In the embodiment shown, there are two pumps 310 and 316 connected in series on the mezzanine card 302. The pumps 310 and 316 can be any kind of electronic pump that meets the size and flow requirements of the system. In one embodiment, the pumps 310 and 316 are voltage-driven in-line piston pumps. In other embodiments, however, other types of pump can be used. For example, commercially available pumps such as those commonly used in aquariums can also be used. Any number of pumps can be placed on the mezzanine card to allow for redundancy and improved fluid flow. The illustrated embodiment has two pumps 310 and 316, but other embodiments can have more than two pumps or only a single pump, provided the single pump is reliable enough (i.e., has a high enough mean time between failures (MBTF). The pump 310 has a quick connect/disconnect fitting 322 attached to its outlet and the pump 316 has a quick connect/disconnect fitting 324 attached to its inlet. When the pump module 238 is installed on the blade 202, the fittings 322 and 324 engage with quick connect/disconnect fittings 422 and 424 on the leak-free connector 220 (see
The mezzanine card 302 also includes an electrical connector 326 to interface with the electrical connector on the leak-free connector. When coupled with the corresponding electrical connector 426 on the leak-free connector 220 (see
The connector 220 also includes two pump interfaces 408 and 410, one for each pump module. Pump interface 408 includes the end of tube 414 with a quick connect/disconnect fitting 422 thereon, the end of tube 416 with a quick connect/disconnect fitting 424 thereon, and an electrical connector 426. Pump interface 410 has similar components. When pump module 238 is in its installed position, the fitting 322 from the outlet of pump 310 is engaged by the quick connect/disconnect fitting 422, the fitting 324 from the inlet of pump 316 is engaged by the quick connect/disconnect fitting 424, and the electrical connector 426 is engaged by the electrical connector 326 on the mezzanine card 302. The use of quick connect/disconnect fittings in conjunction with the design of the connector 220 allows the pump modules to be hot-swappable, meaning that they can be removed and/or inserted while the system is operating, without any need to shut down the system.
In operation of the connector 220, the diameter of the balancing channel 412 is optimized so that the connector 220 is self-balancing, meaning that it will still allow fluid to flow to one pump module if the other is removed; typically, the balancing channel will have a smaller diameter than the other tubes in the connector 220. In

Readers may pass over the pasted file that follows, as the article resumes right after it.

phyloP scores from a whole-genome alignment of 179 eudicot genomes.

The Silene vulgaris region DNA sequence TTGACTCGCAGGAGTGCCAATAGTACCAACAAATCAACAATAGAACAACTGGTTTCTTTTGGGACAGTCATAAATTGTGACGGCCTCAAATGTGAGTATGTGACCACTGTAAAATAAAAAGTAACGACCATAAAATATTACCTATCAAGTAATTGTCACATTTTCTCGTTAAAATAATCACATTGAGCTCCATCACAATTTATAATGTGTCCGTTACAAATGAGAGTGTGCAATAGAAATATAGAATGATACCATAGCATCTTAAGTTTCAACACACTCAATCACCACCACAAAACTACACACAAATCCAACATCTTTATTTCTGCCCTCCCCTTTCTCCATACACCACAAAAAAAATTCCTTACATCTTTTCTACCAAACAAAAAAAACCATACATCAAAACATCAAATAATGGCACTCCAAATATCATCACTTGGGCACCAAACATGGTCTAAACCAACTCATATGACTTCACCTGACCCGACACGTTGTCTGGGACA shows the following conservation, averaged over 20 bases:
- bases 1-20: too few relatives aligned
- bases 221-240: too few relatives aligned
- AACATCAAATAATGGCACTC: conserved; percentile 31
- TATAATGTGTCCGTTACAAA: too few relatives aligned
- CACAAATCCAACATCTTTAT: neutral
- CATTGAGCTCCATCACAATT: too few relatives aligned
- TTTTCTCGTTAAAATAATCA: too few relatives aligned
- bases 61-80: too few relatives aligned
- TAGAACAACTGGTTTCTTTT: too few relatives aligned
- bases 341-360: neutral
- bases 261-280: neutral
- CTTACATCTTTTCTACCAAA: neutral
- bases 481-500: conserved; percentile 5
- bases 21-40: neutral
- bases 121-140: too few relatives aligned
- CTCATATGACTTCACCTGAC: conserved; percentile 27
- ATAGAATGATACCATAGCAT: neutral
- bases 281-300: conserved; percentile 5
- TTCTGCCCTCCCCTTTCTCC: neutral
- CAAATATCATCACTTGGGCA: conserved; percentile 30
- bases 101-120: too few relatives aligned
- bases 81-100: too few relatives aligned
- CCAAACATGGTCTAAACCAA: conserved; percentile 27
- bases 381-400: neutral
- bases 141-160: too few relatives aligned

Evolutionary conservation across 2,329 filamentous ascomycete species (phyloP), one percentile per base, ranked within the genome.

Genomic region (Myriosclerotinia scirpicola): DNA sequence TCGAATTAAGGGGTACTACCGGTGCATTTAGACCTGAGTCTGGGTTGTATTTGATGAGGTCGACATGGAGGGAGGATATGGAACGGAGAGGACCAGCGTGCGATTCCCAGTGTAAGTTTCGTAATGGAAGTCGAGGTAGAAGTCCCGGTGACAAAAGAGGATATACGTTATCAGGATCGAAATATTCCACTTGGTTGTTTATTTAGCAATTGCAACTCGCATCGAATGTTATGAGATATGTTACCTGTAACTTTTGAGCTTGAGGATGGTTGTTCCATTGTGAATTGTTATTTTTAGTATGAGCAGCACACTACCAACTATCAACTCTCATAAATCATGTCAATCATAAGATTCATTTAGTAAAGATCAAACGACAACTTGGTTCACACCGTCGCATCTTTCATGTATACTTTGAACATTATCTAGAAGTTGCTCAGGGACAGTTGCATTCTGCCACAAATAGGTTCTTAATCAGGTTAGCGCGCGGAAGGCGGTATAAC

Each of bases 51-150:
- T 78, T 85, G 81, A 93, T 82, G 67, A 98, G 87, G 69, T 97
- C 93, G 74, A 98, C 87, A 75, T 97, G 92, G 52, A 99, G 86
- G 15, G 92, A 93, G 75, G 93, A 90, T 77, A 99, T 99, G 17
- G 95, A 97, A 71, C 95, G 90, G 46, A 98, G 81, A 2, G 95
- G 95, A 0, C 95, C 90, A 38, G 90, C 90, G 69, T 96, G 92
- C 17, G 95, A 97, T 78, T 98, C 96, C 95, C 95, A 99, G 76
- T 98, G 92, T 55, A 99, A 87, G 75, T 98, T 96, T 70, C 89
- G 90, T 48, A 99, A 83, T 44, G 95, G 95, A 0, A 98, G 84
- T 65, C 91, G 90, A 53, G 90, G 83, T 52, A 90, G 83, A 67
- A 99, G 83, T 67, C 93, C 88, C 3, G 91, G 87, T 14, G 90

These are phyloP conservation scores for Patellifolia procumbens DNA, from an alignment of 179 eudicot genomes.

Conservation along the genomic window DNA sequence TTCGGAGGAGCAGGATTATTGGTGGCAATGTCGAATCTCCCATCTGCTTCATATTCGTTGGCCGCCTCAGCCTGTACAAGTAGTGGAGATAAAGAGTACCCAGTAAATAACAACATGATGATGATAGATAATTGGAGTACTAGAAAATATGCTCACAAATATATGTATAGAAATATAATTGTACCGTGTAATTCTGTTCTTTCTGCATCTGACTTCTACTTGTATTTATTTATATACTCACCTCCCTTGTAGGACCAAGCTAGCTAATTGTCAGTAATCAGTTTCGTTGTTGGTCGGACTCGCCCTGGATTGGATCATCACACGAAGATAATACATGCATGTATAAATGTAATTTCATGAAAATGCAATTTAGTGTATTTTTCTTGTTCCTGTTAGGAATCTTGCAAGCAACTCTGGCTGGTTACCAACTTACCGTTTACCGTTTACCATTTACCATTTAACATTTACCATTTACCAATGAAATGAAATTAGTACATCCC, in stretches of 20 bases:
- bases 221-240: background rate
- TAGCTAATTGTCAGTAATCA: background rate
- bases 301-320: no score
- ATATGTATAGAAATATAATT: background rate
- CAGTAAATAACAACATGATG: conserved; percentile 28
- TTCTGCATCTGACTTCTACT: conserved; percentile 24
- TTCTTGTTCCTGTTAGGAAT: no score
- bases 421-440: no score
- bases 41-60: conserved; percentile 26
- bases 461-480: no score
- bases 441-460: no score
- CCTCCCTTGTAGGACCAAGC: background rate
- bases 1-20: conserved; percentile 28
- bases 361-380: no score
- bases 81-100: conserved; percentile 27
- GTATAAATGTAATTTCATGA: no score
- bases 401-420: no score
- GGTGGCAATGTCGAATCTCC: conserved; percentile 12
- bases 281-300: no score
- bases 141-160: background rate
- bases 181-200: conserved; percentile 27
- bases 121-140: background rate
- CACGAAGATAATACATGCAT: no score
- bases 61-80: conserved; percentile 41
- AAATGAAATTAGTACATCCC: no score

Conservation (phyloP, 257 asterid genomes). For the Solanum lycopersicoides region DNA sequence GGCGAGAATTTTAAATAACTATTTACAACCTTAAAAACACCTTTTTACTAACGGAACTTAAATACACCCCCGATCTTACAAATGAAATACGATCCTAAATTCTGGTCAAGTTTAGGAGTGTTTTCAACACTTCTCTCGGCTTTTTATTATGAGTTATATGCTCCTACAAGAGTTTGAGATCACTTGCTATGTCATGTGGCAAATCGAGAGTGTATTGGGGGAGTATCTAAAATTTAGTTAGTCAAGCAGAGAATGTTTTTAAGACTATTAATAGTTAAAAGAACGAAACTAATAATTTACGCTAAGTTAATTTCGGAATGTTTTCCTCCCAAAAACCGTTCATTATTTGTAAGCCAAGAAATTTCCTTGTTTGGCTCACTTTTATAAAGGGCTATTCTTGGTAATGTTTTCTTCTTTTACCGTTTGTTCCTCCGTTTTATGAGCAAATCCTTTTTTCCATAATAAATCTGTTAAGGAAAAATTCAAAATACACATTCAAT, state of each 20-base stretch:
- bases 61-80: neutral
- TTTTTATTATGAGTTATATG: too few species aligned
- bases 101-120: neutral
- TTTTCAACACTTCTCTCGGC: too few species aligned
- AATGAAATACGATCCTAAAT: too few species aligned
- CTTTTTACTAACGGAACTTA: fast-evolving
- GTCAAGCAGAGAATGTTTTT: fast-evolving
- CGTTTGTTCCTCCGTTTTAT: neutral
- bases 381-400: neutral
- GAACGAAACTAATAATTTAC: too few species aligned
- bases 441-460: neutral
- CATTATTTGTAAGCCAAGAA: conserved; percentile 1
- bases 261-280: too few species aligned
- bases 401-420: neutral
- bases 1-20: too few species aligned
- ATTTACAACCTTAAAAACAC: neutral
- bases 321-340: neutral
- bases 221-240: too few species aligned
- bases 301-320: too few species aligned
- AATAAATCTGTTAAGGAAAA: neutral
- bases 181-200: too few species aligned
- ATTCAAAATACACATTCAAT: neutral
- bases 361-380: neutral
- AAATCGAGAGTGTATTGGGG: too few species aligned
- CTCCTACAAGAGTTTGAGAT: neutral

The above description of illustrated embodiments of the invention, including what is described in the abstract, is not intended to be exhaustive or to limit the invention to the precise forms disclosed. While specific embodiments of, and examples for, the invention are described herein for illustrative purposes, various equivalent modifications are possible within the scope of the invention, as those skilled in the relevant art will recognize. These modifications can be made to the invention in light of the above detailed description.
The terms used in the following claims should not be construed to limit the invention to the specific embodiments disclosed in the specification and the claims. Rather, the scope of the invention is to be determined entirely by the following claims, which are to be construed in accordance with established doctrines of claim interpretation.
|Cited Patent||Filing date||Publication date||Applicant||Title|
|US3917370 *||Aug 29, 1974||Nov 4, 1975||Amp Inc||Interconnect device for use in closed fluid circulating systems|
|US6580609 *||Apr 8, 2002||Jun 17, 2003||Cray Inc.||Method and apparatus for cooling electronic components|
|US6587343 *||Nov 27, 2001||Jul 1, 2003||Sun Microsystems, Inc.||Water-cooled system and method for cooling electronic components|
|US6754076 *||Oct 30, 2002||Jun 22, 2004||International Business Machines Corporation||Stackable liquid cooling pump|
|US6882533 *||Dec 14, 2001||Apr 19, 2005||Hewlett-Packard Development Company, L.P.||Thermal connector for cooling electronics|
|US6935868 *||Jun 29, 2004||Aug 30, 2005||Intel Corporation||Adjustable-width, dual-connector card module|
|US7011143 *||May 4, 2004||Mar 14, 2006||International Business Machines Corporation||Method and apparatus for cooling electronic components|